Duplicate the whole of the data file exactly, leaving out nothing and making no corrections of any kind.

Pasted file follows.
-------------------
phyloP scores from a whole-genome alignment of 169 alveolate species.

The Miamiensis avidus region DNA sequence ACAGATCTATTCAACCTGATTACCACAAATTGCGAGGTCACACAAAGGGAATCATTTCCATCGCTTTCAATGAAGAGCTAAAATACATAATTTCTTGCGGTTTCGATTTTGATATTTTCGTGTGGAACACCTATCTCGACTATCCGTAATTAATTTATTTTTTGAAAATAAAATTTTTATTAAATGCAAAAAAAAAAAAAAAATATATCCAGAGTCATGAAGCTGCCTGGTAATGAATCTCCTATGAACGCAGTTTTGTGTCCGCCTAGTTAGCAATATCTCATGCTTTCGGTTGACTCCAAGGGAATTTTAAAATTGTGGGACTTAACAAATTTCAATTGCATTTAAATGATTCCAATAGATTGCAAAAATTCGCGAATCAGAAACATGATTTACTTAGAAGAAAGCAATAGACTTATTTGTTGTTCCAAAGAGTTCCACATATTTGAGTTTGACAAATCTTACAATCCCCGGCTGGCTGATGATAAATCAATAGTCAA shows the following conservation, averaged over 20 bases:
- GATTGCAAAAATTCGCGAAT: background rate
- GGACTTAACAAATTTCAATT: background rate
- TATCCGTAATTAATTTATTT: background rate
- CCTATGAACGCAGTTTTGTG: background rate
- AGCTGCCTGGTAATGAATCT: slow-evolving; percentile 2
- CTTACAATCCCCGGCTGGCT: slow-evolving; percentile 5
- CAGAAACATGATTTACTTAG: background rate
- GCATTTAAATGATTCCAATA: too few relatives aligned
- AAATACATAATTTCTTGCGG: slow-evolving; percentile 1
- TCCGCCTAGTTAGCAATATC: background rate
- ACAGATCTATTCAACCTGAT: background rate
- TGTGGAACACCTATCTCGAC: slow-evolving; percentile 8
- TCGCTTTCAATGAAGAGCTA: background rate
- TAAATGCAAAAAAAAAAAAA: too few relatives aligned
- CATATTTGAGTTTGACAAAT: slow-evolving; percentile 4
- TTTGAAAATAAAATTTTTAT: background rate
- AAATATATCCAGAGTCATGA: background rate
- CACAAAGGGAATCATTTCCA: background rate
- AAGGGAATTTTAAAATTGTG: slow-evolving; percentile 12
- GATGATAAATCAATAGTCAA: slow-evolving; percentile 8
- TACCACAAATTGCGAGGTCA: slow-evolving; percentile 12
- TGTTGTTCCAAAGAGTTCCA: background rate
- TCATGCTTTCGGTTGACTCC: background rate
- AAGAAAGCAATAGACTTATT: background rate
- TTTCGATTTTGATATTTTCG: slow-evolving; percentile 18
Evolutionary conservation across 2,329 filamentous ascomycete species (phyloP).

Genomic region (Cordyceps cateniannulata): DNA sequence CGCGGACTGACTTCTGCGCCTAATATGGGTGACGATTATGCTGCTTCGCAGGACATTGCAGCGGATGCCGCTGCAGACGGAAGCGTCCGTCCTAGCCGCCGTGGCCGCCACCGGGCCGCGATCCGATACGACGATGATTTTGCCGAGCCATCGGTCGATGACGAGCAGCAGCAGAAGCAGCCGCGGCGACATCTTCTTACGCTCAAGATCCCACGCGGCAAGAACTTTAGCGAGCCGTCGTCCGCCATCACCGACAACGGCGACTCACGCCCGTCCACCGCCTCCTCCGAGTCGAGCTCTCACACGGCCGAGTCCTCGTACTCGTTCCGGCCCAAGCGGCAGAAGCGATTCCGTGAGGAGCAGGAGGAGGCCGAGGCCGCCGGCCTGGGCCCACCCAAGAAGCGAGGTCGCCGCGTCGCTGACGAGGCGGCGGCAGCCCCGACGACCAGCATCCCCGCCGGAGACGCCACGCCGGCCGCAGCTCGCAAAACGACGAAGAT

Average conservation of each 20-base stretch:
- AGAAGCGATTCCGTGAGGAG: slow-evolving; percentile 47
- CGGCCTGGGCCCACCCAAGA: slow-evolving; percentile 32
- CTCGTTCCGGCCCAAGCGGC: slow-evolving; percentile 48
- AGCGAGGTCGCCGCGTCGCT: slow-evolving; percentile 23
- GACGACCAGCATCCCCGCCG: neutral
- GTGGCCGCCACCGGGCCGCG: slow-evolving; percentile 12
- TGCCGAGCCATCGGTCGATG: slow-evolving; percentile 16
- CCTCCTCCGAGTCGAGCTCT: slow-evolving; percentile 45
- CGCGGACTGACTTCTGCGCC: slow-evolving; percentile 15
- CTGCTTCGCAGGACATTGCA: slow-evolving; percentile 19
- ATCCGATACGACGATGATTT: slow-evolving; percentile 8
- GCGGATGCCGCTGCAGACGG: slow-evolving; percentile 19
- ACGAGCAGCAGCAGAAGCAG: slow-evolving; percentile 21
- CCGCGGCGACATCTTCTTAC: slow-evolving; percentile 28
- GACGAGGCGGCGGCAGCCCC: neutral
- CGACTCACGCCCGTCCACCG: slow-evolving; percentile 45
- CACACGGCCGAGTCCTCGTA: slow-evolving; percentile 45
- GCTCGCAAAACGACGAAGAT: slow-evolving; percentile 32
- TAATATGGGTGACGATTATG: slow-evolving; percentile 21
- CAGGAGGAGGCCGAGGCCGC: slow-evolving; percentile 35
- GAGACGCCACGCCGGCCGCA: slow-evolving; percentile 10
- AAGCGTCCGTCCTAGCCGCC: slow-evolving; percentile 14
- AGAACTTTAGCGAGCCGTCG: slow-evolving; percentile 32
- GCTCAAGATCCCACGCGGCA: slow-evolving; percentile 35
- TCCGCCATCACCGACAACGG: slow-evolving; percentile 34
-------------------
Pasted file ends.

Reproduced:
phyloP scores from a whole-genome alignment of 169 alveolate species.

The Miamiensis avidus region DNA sequence ACAGATCTATTCAACCTGATTACCACAAATTGCGAGGTCACACAAAGGGAATCATTTCCATCGCTTTCAATGAAGAGCTAAAATACATAATTTCTTGCGGTTTCGATTTTGATATTTTCGTGTGGAACACCTATCTCGACTATCCGTAATTAATTTATTTTTTGAAAATAAAATTTTTATTAAATGCAAAAAAAAAAAAAAAATATATCCAGAGTCATGAAGCTGCCTGGTAATGAATCTCCTATGAACGCAGTTTTGTGTCCGCCTAGTTAGCAATATCTCATGCTTTCGGTTGACTCCAAGGGAATTTTAAAATTGTGGGACTTAACAAATTTCAATTGCATTTAAATGATTCCAATAGATTGCAAAAATTCGCGAATCAGAAACATGATTTACTTAGAAGAAAGCAATAGACTTATTTGTTGTTCCAAAGAGTTCCACATATTTGAGTTTGACAAATCTTACAATCCCCGGCTGGCTGATGATAAATCAATAGTCAA shows the following conservation, averaged over 20 bases:
- GATTGCAAAAATTCGCGAAT: background rate
- GGACTTAACAAATTTCAATT: background rate
- TATCCGTAATTAATTTATTT: background rate
- CCTATGAACGCAGTTTTGTG: background rate
- AGCTGCCTGGTAATGAATCT: slow-evolving; percentile 2
- CTTACAATCCCCGGCTGGCT: slow-evolving; percentile 5
- CAGAAACATGATTTACTTAG: background rate
- GCATTTAAATGATTCCAATA: too few relatives aligned
- AAATACATAATTTCTTGCGG: slow-evolving; percentile 1
- TCCGCCTAGTTAGCAATATC: background rate
- ACAGATCTATTCAACCTGAT: background rate
- TGTGGAACACCTATCTCGAC: slow-evolving; percentile 8
- TCGCTTTCAATGAAGAGCTA: background rate
- TAAATGCAAAAAAAAAAAAA: too few relatives aligned
- CATATTTGAGTTTGACAAAT: slow-evolving; percentile 4
- TTTGAAAATAAAATTTTTAT: background rate
- AAATATATCCAGAGTCATGA: background rate
- CACAAAGGGAATCATTTCCA: background rate
- AAGGGAATTTTAAAATTGTG: slow-evolving; percentile 12
- GATGATAAATCAATAGTCAA: slow-evolving; percentile 8
- TACCACAAATTGCGAGGTCA: slow-evolving; percentile 12
- TGTTGTTCCAAAGAGTTCCA: background rate
- TCATGCTTTCGGTTGACTCC: background rate
- AAGAAAGCAATAGACTTATT: background rate
- TTTCGATTTTGATATTTTCG: slow-evolving; percentile 18
Evolutionary conservation across 2,329 filamentous ascomycete species (phyloP).

Genomic region (Cordyceps cateniannulata): DNA sequence CGCGGACTGACTTCTGCGCCTAATATGGGTGACGATTATGCTGCTTCGCAGGACATTGCAGCGGATGCCGCTGCAGACGGAAGCGTCCGTCCTAGCCGCCGTGGCCGCCACCGGGCCGCGATCCGATACGACGATGATTTTGCCGAGCCATCGGTCGATGACGAGCAGCAGCAGAAGCAGCCGCGGCGACATCTTCTTACGCTCAAGATCCCACGCGGCAAGAACTTTAGCGAGCCGTCGTCCGCCATCACCGACAACGGCGACTCACGCCCGTCCACCGCCTCCTCCGAGTCGAGCTCTCACACGGCCGAGTCCTCGTACTCGTTCCGGCCCAAGCGGCAGAAGCGATTCCGTGAGGAGCAGGAGGAGGCCGAGGCCGCCGGCCTGGGCCCACCCAAGAAGCGAGGTCGCCGCGTCGCTGACGAGGCGGCGGCAGCCCCGACGACCAGCATCCCCGCCGGAGACGCCACGCCGGCCGCAGCTCGCAAAACGACGAAGAT

Average conservation of each 20-base stretch:
- AGAAGCGATTCCGTGAGGAG: slow-evolving; percentile 47
- CGGCCTGGGCCCACCCAAGA: slow-evolving; percentile 32
- CTCGTTCCGGCCCAAGCGGC: slow-evolving; percentile 48
- AGCGAGGTCGCCGCGTCGCT: slow-evolving; percentile 23
- GACGACCAGCATCCCCGCCG: neutral
- GTGGCCGCCACCGGGCCGCG: slow-evolving; percentile 12
- TGCCGAGCCATCGGTCGATG: slow-evolving; percentile 16
- CCTCCTCCGAGTCGAGCTCT: slow-evolving; percentile 45
- CGCGGACTGACTTCTGCGCC: slow-evolving; percentile 15
- CTGCTTCGCAGGACATTGCA: slow-evolving; percentile 19
- ATCCGATACGACGATGATTT: slow-evolving; percentile 8
- GCGGATGCCGCTGCAGACGG: slow-evolving; percentile 19
- ACGAGCAGCAGCAGAAGCAG: slow-evolving; percentile 21
- CCGCGGCGACATCTTCTTAC: slow-evolving; percentile 28
- GACGAGGCGGCGGCAGCCCC: neutral
- CGACTCACGCCCGTCCACCG: slow-evolving; percentile 45
- CACACGGCCGAGTCCTCGTA: slow-evolving; percentile 45
- GCTCGCAAAACGACGAAGAT: slow-evolving; percentile 32
- TAATATGGGTGACGATTATG: slow-evolving; percentile 21
- CAGGAGGAGGCCGAGGCCGC: slow-evolving; percentile 35
- GAGACGCCACGCCGGCCGCA: slow-evolving; percentile 10
- AAGCGTCCGTCCTAGCCGCC: slow-evolving; percentile 14
- AGAACTTTAGCGAGCCGTCG: slow-evolving; percentile 32
- GCTCAAGATCCCACGCGGCA: slow-evolving; percentile 35
- TCCGCCATCACCGACAACGG: slow-evolving; percentile 34